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Why ‘UFOs’ should be tracked in the water as well as the skies

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The image from video provided by the Department of Defense labelled Gimbal, from 2015, an unexplained object is seen at center as it is tracked as it soars high along the clouds, traveling against the wind. “There's a whole fleet of them,” one naval aviator tells another, though only one indistinct object is shown. “It's rotating." The U.S. government has been taking a hard look at unidentified flying objects, under orders from Congress, and a report summarizing what officials know is expected to come out in June 2021. (Department of Defense via AP)
A UFO is barely visible in the now famous “tic tac” incident photo.

A much anticipated NASA report on UFOs calls for better tracking and scientific understanding of unexplained phenomena that captivate the public and have raised concerns about military security. The panel of scientists and government officials convened by NASA kept most of the focus on ways to understand what individuals, including military pilots, say they are observing in the skies.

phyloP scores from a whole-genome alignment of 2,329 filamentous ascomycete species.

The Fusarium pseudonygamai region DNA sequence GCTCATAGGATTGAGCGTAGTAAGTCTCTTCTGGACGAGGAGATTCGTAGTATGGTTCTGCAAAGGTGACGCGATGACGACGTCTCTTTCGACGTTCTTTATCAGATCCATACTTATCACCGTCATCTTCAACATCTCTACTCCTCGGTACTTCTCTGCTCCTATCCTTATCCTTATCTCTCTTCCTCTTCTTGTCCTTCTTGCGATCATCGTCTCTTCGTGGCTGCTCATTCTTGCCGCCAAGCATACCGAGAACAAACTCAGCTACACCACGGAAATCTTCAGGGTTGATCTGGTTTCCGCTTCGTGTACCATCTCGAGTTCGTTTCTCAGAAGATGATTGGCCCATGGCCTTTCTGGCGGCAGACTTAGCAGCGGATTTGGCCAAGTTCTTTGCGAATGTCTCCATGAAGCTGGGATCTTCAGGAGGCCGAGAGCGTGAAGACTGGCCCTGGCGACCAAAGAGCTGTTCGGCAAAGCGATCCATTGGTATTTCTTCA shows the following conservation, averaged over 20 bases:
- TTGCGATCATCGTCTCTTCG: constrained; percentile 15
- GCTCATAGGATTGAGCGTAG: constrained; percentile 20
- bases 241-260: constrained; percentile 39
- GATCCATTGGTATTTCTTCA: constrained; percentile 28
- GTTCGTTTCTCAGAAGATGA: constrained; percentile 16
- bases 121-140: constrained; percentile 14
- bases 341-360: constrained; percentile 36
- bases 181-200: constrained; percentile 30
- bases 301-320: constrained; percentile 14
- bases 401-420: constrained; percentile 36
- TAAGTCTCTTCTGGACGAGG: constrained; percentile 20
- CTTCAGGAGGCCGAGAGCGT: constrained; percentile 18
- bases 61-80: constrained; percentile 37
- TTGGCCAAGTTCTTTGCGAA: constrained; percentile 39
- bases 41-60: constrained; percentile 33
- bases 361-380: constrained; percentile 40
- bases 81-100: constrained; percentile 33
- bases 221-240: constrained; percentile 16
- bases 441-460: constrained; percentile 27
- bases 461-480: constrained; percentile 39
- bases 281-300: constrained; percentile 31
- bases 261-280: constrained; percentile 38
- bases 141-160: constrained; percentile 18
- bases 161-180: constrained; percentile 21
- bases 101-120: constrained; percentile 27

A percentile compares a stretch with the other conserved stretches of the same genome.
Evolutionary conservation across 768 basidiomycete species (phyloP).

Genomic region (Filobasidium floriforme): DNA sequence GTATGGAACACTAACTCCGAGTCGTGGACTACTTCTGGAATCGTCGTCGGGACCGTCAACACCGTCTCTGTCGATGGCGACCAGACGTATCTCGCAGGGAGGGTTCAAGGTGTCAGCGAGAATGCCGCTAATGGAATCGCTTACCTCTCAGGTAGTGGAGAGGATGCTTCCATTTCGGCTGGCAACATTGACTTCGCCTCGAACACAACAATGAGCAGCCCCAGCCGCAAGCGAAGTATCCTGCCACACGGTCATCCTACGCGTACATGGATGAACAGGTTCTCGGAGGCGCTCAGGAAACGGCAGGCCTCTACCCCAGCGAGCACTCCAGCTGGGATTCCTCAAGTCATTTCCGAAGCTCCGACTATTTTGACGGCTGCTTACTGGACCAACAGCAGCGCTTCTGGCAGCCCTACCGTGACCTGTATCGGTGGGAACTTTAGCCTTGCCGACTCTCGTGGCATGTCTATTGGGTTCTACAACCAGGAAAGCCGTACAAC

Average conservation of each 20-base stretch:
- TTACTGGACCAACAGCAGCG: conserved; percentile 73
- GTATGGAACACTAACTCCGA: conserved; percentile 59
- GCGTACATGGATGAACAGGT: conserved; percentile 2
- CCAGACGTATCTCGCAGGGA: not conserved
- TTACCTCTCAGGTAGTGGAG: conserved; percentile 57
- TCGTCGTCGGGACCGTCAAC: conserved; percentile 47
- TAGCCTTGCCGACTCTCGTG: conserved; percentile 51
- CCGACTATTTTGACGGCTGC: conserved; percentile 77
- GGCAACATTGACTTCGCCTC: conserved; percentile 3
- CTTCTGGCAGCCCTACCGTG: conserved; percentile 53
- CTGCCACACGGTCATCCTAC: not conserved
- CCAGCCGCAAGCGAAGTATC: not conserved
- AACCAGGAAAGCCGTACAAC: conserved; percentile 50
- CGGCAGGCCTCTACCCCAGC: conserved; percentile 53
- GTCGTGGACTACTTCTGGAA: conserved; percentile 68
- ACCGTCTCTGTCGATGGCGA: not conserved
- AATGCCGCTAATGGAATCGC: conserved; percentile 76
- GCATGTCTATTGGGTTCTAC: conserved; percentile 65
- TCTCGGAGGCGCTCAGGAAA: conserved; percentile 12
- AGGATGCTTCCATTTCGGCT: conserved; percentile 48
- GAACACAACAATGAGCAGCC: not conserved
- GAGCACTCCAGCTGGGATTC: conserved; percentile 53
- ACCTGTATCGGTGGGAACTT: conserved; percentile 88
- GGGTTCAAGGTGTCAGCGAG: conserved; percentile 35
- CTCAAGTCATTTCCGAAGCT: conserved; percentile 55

But UFO reports also are rife with accounts of mysterious objects submerging themselves in the sea, as seen in a video acquired by CNN and other news stations in 2021. It’s no wonder, says Brian Helmuth, Northeastern professor of marine and environmental science. He says that while UFOs are “way out of my area of expertise,” the vast mysteriousness of the oceans make them sort of a last planetary frontier — and an excellent vantage point from which to observe goings on on Earth.

“If I were investigating an alien planet like Earth, the ocean would definitely be the place to start. Not only does it comprise the vast majority of living space and living organisms on Earth, but it also is comparatively unpopulated by the one species, humans, that seems intent on destroying the planet,” Helmuth says.

Continue reading on Northeastern Global News.

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